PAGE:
While it seems clear that this approach is objectionable for several reasons, it is perhaps less clear that vestiges of it at times remain today. It is still easy for music educators to construct curriculums, methods, and materials that, while they may contain certain elements of cultural responsiveness, are not truly so. For example, a music teacher may teach a class an African folksong believing they are being culturally responsive to their African American students. And to a limited extent, they may be. But if that song is taught from a transcription into traditional music notation, and is sung by students sitting in chairs, then it is not really all that culturally responsive after all. The song, taught authentically according to the cultural norms from which it comes, would be taught orally, and would likely include dancing, moving, clapping, drumming, and/or call and response. Students that have encountered similar music outside of school likely encountered it this way, not through music notation and physical stillness. The point here is that cultural responsiveness is not only being concerned with what is taught (material), but how it is taught (method).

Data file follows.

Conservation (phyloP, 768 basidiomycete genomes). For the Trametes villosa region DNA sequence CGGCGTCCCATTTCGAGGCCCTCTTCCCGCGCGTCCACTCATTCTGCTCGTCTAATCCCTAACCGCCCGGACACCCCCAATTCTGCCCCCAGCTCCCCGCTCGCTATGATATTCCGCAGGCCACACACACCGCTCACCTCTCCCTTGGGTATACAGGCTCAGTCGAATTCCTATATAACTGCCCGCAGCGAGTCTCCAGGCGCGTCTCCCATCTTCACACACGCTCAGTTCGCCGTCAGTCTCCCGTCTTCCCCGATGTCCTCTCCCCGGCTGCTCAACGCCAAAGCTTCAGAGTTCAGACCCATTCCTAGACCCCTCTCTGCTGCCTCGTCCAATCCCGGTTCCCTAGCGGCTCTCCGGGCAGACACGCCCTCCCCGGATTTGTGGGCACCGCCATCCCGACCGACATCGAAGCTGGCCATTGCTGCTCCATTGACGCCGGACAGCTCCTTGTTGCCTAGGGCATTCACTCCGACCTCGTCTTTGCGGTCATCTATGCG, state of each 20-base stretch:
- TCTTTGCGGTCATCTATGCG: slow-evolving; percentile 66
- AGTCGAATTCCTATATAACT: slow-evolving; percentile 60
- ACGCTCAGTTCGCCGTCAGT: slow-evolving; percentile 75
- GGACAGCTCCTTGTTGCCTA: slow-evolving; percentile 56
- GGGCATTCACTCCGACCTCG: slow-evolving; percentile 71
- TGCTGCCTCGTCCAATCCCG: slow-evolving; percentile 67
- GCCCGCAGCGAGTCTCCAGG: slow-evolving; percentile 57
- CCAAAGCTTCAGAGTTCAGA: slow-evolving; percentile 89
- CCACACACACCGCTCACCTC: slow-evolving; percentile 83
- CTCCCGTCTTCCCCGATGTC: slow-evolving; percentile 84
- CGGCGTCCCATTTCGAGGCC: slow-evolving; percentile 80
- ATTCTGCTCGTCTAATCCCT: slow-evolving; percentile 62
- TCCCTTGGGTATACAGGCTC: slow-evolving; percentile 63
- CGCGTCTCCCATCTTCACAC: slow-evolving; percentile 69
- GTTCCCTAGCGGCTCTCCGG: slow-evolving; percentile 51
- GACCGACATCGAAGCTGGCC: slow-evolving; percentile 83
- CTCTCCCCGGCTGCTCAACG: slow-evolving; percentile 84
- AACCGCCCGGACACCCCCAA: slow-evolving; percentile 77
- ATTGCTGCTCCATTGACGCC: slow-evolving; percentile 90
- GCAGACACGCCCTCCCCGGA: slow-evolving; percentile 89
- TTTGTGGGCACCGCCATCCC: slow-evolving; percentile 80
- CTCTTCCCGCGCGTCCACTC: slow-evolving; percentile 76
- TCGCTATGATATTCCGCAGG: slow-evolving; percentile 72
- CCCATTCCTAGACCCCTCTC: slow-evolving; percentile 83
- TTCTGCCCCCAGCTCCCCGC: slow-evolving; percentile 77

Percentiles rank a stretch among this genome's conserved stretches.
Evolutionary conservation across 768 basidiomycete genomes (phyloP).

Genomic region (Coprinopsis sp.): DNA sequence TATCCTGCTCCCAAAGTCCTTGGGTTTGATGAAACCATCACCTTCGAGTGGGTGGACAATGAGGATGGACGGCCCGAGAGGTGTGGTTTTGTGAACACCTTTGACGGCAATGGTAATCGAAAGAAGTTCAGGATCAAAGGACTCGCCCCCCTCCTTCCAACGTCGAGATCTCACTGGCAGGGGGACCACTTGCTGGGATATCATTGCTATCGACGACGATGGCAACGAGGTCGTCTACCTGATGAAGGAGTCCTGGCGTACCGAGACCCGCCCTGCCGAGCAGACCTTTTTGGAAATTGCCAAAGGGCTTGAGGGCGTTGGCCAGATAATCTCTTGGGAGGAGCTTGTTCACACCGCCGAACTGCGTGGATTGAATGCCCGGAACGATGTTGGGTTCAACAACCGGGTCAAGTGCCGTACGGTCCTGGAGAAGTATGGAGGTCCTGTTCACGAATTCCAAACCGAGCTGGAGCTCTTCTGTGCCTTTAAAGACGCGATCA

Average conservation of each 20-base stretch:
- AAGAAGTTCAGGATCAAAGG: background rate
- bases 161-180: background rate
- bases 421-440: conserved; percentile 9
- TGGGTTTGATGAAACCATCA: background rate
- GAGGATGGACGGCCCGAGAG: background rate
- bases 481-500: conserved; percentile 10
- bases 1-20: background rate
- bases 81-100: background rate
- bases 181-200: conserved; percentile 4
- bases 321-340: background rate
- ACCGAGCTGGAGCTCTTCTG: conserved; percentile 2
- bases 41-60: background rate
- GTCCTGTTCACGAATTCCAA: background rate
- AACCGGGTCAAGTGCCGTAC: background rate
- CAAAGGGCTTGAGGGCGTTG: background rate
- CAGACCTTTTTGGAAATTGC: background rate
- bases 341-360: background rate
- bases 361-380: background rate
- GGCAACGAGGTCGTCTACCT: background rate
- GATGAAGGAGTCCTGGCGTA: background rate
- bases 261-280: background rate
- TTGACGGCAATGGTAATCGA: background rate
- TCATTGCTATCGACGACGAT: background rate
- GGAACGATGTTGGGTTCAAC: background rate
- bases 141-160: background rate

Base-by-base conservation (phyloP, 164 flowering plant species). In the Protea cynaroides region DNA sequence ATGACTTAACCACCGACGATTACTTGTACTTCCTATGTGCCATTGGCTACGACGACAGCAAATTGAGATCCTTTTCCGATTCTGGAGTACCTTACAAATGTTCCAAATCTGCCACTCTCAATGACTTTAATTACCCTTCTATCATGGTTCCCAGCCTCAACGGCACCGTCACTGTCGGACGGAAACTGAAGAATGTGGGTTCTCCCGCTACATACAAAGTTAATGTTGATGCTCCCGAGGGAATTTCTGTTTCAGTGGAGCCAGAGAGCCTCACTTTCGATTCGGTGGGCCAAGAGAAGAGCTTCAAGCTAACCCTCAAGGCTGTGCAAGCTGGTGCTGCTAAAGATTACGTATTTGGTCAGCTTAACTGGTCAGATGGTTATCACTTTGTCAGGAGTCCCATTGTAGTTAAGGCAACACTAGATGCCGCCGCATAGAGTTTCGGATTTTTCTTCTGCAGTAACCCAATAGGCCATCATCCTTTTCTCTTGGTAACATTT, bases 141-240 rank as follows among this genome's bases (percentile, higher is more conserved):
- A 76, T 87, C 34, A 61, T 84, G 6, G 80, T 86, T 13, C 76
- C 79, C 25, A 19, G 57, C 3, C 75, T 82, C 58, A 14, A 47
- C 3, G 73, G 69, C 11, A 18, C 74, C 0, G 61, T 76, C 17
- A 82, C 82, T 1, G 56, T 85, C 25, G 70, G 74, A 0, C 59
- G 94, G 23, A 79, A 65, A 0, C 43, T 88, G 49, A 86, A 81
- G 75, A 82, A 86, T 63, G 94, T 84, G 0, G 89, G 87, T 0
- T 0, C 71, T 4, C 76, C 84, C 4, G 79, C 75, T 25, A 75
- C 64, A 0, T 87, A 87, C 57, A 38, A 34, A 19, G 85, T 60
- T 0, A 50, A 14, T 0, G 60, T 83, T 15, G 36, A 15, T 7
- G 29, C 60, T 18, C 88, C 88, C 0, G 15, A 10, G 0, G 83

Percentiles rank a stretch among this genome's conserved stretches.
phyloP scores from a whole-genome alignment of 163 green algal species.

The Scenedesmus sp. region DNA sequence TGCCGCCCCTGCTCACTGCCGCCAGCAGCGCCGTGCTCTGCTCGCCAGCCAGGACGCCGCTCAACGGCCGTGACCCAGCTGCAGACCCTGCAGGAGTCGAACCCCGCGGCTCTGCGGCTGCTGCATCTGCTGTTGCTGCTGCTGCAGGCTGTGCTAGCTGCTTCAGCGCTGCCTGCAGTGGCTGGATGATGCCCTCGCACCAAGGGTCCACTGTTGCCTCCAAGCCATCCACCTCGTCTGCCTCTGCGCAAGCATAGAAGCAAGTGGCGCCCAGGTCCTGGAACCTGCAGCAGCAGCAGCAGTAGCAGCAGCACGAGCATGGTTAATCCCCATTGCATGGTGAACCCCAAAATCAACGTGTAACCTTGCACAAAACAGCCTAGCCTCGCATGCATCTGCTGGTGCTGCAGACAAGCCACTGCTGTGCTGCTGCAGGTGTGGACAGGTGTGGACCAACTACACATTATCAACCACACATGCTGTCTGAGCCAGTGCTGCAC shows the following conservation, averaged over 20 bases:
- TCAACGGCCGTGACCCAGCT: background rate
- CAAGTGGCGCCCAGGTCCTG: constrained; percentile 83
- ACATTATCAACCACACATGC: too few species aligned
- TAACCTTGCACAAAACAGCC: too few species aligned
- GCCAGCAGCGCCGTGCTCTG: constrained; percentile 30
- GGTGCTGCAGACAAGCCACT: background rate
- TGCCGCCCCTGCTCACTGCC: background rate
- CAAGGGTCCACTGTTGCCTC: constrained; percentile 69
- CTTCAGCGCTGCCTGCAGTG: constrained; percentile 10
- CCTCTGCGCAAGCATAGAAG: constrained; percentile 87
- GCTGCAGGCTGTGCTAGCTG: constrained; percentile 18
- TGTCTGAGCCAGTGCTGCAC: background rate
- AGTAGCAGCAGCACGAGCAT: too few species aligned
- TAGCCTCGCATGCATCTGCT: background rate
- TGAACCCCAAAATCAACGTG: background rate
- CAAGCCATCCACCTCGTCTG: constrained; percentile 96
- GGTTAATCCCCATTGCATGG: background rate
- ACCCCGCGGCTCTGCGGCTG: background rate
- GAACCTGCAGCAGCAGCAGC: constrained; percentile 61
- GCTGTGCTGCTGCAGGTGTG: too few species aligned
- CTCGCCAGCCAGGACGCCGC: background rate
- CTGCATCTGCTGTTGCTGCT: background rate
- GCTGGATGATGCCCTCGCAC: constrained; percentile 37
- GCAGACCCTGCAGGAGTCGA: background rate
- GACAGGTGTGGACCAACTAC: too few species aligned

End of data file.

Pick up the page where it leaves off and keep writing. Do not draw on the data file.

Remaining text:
Then there is the matter of the students’ perspective. While their culture may be African American, they do not live in Africa, they live in an American municipality, and in a family culture that is not the same as that in Africa. What does singing in their homes look like? How do their parents sing? Do their parents sing? What presence does music have in their homes, and what music do they hear or sing there? Should that African folk song be sung with the drum beat preserved by a musicologist that appears in sheet music from which it was taught to a music class, or should the song be taught with a hip-hop beat that fits the culture within which the students who are being taught the song live? The song “Everybody Loves A Saturday Night” is a song originally from Nigeria. It can be easily taught in the original language, “Bobo waro fero Satodeh.” If the song is taught this way, it is authentic to its origin, but is it connecting with English speaking American students? The New Christy Minstrels made a hit song out of it. Is this version culturally insensitive, or is it effectively bringing a Nigerian song to a larger audience? These questions and others like them are important to ask and answer, and they can only be well-answered if one knows the students perspective, born out of their culture.